Pantothenic Acid and Health


Because of pantothenic acid’s role in triglyceride synthesis and lipoprotein metabolism, experts have hypothesized that pantothenic acid supplementation might reduce lipid levels in patients with hyperlipidemia [19].

Several clinical trials have shown that the form of pantothenic acid known as pantethine reduces lipid levels when taken in large amounts [20], but pantothenic acid itself does not appear to have the same effects [1]. A 2005 review included 28 small clinical trials (average sample size of 22 participants) that examined the effect of pantethine supplements (median daily dose of 900 mg for an average of 12.7 weeks) on serum lipid levels in a total of 646 adults with hyperlipidemia [20]. On average, the supplements were associated with triglyceride declines of 14.2% at 1 month and 32.9% at 4 months. The corresponding declines in total cholesterol were 8.7% and 15.1%, and for low-density lipoprotein (LDL) cholesterol were 10.4% and 20.1%. The corresponding increases in high-density lipoprotein (HDL) cholesterol were 6.1% and 8.4%.

A few additional clinical trials have assessed pantethine’s effects on lipid levels since the publication of the 2005 review. A double-blind trial in China randomly assigned 216 adults with hypertriglyceridemia (204–576 mg/dl) to supplementation with 400 U/day CoA or 600 mg/day pantethine [21]. All participants also received dietary counseling. Triglyceride levels dropped by a significant 16.5% with pantethine compared with baseline after 8 weeks. Concentrations of total cholesterol and non-HDL cholesterol also declined modestly but significantly from baseline. However, these declines might have been due, at least in part, to the dietary counseling that the participants received.

Two randomized, blinded, placebo-controlled studies by the same research group in a total of 152 adults with low to moderate cardiovascular disease risk found that 600 mg/day pantethine for 8 weeks followed by 900 mg/day for 8 weeks plus a therapeutic lifestyle change diet resulted in small but significant reductions in total cholesterol, LDL cholesterol, and non-HDL cholesterol compared with placebo after 16 weeks [19,22]. Increasing the amount of pantethine from 600 to 900 mg/day did not increase the magnitude of reduction in the lipid measures.

Additional studies are needed to determine whether pantethine supplementation has a beneficial effect on hyperlipidemia independently of, and together with, eating a heart-healthy diet. Research is also needed to determine the mechanisms of pantethine’s effects on lipid levels.

Health Risks from Excessive Pantothenic Acid

The FNB was unable to establish ULs for pantothenic acid because there are no reports of pantothenic acid toxicity in humans at high intakes. Some individuals taking large doses of pantothenic acid supplements (e.g., 10 g/day) develop mild diarrhea and gastrointestinal distress, but the mechanism for this effect is not known [1,23].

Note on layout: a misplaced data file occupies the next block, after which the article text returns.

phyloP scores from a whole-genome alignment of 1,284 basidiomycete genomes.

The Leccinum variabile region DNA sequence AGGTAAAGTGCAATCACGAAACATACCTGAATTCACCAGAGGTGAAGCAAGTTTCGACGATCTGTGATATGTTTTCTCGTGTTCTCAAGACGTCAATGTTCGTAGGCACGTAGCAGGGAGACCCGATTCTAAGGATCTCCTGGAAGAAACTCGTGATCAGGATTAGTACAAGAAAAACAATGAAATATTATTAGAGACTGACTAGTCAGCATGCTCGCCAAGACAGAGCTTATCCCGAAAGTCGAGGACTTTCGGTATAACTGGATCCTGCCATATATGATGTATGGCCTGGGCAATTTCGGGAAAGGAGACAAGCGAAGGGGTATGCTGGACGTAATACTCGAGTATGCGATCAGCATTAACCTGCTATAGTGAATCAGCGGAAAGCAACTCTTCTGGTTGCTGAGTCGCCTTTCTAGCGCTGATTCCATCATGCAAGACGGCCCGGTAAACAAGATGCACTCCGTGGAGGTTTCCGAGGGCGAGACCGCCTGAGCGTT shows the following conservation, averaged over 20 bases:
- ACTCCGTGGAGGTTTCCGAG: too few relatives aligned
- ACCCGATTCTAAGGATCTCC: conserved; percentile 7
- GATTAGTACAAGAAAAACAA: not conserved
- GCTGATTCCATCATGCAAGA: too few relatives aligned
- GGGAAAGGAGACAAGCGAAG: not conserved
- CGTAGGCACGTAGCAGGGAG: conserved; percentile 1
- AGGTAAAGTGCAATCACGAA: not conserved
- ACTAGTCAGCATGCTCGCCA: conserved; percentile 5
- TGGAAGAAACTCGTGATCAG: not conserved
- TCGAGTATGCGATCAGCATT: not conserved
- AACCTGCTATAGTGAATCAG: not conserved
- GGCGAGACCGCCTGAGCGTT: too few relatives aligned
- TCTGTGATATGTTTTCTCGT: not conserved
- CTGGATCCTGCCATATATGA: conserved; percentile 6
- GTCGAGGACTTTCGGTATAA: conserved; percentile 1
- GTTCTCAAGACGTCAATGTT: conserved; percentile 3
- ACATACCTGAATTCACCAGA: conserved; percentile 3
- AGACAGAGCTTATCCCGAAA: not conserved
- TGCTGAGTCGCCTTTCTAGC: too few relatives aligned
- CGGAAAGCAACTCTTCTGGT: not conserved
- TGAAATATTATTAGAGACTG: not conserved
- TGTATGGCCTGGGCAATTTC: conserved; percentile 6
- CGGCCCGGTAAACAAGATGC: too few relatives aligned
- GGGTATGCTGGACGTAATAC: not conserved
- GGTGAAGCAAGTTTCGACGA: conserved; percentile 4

Interactions with Medications

Pantothenic acid is not known to have any clinically relevant interactions with medications.

Pantothenic Acid and Healthful Diets

The federal government's 2020–2025 Dietary Guidelines for Americans notes that "Because foods provide an array of nutrients and other components that have benefits for health, nutritional needs should be met primarily through foods. ... In some cases, fortified foods and dietary supplements are useful when it is not possible otherwise to meet needs for one or more nutrients (e.g., during specific life stages such as pregnancy)."

For more information about building a healthy dietary pattern, refer to the Dietary Guidelines for Americansexternal link disclaimer and the USDA's MyPlate.external link disclaimer

The Dietary Guidelines for Americans describes a healthy dietary pattern as one that

  • Includes a variety of vegetables; fruits; grains (at least half whole grains); fat-free and low-fat milk, yogurt, and cheese; and oils.
    • Many vegetables, whole grains, and dairy products contain pantothenic acid.
  • Includes a variety of protein foods such as lean meats; poultry; eggs; seafood; beans, peas, and lentils; nuts and seeds; and soy products.
    • ​​​​​​​Fish, beef, poultry, eggs, beans, and nuts contain pantothenic acid.
  • Limits foods and beverages higher in added sugars, saturated fat, and sodium.
  • Limits alcoholic beverages.
  • Stays within your daily calorie needs.


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This fact sheet by the Office of Dietary Supplements (ODS) provides information that should not take the place of medical advice. We encourage you to talk to your health care providers (doctor, registered dietitian, pharmacist, etc.) about your interest in, questions about, or use of dietary supplements and what may be best for your overall health. Any mention in this publication of a specific product or service, or recommendation from an organization or professional society, does not represent an endorsement by ODS of that product, service, or expert advice.

Updated: March 26, 2021 History of changes to this fact sheet